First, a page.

Defense: No proof ex-president read reports

In trip reports shown to jurors Nov. 7, the fraud was detailed. For instance, former salesman John Spiewak – who also has confessed guilt – wrote of one trucking firm owner, “I told him I would match (a competitor’s) deal. He did not even know his current discount, so I am going to tell him that I will change the discount and make no changes.”

Drumheller, who is defending Hazelwood along with high-profile Texas attorney Rusty Hardin, conceded in his opening statement the trip reports were sent to Hazelwood. But he said the government can’t prove the ex-president actually read them.

“They’re going to ask you to infer he knew the contents of over 8,000 (trip reports),” he said.

The trial began Nov. 6. The last thing jurors heard on Monday was Lewen’s account of what he and Hamilton expect to prove – that the sales division Hazelwood helmed had been corrupted by “greed” and a thirst for power over competitors.

Jurors began their day Nov. 7 hearing from attorneys for the accused.

Drumheller flatly denied Hazelwood knew about the fraud.

‘Guilt by association’

But attorney John Kelly, who represents Wombold, conceded the former executive knew sales staff were lowering discounts without telling customers and, in fact, said Wombold “was on his way down” the corporate ladder because of his unease over it.

But Kelly said that didn’t make Wombold guilty.

“Guilt by association – that’s what this case is about,” he said. “Knowledge is not enough … That does not make you guilty. It doesn’t mean you participated in it.”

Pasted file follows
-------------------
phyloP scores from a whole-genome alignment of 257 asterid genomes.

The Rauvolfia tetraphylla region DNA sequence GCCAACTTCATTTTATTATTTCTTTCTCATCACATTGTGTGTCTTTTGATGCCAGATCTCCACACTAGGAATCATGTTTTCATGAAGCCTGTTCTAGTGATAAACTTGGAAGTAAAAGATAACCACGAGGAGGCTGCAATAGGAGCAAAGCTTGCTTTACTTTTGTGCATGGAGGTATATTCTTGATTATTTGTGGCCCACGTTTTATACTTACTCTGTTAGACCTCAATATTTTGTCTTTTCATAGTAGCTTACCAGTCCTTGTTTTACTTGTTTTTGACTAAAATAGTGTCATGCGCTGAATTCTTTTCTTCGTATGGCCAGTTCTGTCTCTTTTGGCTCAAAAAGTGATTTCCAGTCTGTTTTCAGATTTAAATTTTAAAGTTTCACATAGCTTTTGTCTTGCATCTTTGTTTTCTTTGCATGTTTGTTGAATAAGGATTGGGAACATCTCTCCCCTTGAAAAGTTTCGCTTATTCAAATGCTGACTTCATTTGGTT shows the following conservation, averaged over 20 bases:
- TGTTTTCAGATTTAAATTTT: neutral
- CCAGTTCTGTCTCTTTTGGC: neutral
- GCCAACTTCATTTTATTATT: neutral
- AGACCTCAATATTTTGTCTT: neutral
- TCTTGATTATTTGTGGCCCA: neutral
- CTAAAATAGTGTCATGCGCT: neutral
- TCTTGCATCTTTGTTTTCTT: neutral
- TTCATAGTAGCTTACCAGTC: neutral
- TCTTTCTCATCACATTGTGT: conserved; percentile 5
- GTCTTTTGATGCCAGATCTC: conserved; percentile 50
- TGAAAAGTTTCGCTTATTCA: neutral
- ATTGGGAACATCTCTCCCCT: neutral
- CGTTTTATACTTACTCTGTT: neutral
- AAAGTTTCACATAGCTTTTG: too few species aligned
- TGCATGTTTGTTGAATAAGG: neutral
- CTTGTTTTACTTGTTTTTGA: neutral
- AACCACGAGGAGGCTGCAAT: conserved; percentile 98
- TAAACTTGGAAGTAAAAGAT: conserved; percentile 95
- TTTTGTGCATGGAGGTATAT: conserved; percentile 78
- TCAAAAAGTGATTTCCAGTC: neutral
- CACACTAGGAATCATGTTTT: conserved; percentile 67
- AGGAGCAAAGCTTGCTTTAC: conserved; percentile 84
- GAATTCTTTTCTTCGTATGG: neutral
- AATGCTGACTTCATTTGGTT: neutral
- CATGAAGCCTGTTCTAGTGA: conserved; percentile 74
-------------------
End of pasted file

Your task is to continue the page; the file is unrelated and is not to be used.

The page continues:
Attorney Ben Vernia said his client, Jones, had no power to offer or lower discounts and simply did what she was told to do as part of her job.

“Heather Jones did not choose which customer rebates to change,” he said. “She also did not choose how much to change them.”

Mann, attorney Jonathan Cooper told jurors, also had no intent to defraud truckers. She, like Jones, did what her bosses told her to do.

“Karen Mann never believed she was doing anything she wasn’t supposed to be doing,” he said.

‘He made a bunch of money’

Drumheller told jurors Hazelwood’s first job was washing dishes at a truck stop in Ohio where his mother worked. When he finished high school, he went into a management training program and discovered he had a knack for running truck stop businesses.

“I dare say he was a great match for this industry,” Drumheller said.

He met Jimmy Haslam in 1984 and joined Pilot as a district manager a year later, he said. Under Hazelwood’s leadership, Drumheller said, Pilot grew from a business with roughly 100 convenience stores to a firm that now has more than 700 truck stops across the country.

“Mr. Hazelwood worked his way up in this company,” he said, adding the ex-president is unapologetic about the fact that he profited mightily in his nearly three decades with Pilot Flying J.

“He made a bunch of money by the time he left that company, and he earned it,” Drumheller said.

The trial continues Nov. 8.